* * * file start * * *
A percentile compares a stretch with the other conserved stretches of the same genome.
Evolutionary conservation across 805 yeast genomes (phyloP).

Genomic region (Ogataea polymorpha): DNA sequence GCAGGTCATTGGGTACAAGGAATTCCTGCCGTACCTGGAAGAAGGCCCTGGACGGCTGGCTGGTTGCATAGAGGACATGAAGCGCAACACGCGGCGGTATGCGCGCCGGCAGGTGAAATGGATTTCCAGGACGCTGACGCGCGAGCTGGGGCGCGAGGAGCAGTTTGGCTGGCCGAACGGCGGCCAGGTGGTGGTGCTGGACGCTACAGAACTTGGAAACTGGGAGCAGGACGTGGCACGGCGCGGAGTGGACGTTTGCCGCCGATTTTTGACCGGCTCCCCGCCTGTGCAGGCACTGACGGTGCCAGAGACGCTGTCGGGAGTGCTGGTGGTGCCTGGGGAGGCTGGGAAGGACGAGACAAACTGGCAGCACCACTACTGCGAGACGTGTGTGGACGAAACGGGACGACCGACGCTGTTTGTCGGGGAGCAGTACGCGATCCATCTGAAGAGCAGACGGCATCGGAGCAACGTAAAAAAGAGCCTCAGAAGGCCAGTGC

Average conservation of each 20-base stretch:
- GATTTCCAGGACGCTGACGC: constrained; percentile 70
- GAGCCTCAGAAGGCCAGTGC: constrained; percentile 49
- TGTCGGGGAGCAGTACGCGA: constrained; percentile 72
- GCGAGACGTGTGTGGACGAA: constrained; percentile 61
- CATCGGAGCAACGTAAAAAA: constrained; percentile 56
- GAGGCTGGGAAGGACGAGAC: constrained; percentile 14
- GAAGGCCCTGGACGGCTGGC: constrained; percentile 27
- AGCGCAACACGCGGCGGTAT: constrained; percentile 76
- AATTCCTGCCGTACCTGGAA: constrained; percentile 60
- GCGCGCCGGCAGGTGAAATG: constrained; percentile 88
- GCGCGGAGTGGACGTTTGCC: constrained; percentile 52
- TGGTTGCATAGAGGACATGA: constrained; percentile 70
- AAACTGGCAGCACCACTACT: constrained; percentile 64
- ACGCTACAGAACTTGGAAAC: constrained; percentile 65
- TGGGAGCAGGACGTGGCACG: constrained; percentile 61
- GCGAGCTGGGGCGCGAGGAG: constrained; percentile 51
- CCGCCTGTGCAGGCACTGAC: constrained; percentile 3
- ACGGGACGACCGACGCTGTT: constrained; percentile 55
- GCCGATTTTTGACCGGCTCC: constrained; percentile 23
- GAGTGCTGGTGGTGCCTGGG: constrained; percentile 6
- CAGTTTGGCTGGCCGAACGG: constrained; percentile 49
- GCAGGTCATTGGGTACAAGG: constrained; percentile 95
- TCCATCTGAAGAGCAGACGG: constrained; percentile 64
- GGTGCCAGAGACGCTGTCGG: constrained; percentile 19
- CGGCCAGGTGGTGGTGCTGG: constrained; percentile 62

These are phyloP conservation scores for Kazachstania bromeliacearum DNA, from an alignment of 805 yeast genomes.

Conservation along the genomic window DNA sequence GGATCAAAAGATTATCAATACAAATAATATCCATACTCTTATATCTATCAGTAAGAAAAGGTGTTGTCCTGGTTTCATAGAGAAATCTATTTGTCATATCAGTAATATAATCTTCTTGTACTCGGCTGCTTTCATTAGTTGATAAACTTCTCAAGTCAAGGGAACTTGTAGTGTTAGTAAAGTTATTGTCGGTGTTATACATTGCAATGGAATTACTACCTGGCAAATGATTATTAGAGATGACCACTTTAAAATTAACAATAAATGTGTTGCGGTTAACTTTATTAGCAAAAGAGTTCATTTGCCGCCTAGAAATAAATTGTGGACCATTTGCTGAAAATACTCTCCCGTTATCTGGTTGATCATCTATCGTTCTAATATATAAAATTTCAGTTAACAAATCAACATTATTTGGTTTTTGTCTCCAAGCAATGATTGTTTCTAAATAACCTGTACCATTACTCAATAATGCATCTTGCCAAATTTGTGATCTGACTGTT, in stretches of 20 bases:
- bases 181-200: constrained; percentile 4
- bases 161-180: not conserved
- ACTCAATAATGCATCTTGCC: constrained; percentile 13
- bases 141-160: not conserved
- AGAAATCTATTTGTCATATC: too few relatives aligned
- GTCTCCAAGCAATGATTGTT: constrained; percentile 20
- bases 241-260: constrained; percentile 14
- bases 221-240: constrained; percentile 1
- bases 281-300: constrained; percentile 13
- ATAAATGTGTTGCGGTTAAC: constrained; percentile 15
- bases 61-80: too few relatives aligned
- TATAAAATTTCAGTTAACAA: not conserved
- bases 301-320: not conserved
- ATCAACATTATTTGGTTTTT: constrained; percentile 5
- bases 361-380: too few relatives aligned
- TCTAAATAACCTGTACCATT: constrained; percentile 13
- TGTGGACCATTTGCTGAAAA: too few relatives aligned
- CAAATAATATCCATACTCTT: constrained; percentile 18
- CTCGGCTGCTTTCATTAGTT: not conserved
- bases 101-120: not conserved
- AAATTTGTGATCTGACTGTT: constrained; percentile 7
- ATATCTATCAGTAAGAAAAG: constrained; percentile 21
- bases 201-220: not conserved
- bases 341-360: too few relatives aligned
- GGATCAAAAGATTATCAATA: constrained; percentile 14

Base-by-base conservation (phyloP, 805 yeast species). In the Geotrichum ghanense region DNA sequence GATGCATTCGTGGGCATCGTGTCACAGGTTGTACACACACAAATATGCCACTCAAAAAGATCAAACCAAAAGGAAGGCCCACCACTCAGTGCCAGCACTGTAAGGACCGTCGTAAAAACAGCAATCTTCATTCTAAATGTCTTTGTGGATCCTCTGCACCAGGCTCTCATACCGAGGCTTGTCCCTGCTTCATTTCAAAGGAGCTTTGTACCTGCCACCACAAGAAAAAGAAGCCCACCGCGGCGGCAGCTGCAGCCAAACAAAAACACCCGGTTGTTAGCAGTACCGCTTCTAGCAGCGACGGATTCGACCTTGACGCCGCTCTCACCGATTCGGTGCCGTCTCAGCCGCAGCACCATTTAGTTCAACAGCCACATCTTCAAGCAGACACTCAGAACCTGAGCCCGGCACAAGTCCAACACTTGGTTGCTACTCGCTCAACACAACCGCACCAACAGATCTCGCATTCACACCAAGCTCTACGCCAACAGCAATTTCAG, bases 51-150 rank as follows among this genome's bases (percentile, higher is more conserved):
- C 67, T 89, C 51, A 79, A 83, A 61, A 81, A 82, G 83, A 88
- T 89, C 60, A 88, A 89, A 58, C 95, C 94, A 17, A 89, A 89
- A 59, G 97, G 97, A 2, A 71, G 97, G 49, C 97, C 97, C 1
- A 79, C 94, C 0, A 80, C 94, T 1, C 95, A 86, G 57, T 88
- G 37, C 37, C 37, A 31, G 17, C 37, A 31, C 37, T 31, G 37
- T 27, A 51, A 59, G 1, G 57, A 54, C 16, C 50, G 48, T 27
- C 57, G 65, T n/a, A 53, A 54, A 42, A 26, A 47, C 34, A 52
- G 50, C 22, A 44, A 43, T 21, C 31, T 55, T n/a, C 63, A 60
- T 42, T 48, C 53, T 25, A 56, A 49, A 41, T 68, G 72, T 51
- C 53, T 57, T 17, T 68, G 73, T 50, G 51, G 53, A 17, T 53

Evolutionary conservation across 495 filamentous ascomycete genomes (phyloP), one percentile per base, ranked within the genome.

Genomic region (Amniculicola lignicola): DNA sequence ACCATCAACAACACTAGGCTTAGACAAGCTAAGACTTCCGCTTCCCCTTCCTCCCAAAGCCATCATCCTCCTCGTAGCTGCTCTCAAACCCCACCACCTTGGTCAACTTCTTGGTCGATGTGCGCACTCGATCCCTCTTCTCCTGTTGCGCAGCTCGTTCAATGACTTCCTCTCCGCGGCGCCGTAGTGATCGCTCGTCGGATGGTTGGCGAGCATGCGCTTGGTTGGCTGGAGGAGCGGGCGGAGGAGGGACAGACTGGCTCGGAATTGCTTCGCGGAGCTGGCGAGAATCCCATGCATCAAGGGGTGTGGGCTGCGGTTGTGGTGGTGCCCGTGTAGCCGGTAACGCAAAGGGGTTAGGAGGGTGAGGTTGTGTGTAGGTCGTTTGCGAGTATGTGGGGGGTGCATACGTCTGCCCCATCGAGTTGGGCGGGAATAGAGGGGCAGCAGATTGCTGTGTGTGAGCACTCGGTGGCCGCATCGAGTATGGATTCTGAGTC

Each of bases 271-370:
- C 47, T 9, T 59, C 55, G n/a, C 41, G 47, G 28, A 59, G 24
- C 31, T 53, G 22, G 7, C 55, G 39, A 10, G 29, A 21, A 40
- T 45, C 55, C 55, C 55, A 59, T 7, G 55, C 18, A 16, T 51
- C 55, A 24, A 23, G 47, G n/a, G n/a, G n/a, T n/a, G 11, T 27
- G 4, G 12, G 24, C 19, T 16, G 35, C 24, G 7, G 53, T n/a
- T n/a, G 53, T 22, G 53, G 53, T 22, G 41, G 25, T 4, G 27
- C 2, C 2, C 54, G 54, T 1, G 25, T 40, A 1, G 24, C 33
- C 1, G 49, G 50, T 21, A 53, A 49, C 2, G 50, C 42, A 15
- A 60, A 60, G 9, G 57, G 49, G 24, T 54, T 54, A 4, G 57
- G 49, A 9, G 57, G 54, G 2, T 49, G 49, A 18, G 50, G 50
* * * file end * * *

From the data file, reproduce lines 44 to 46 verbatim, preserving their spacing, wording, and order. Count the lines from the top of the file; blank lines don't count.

- bases 301-320: not conserved
- ATCAACATTATTTGGTTTTT: constrained; percentile 5
- bases 361-380: too few relatives aligned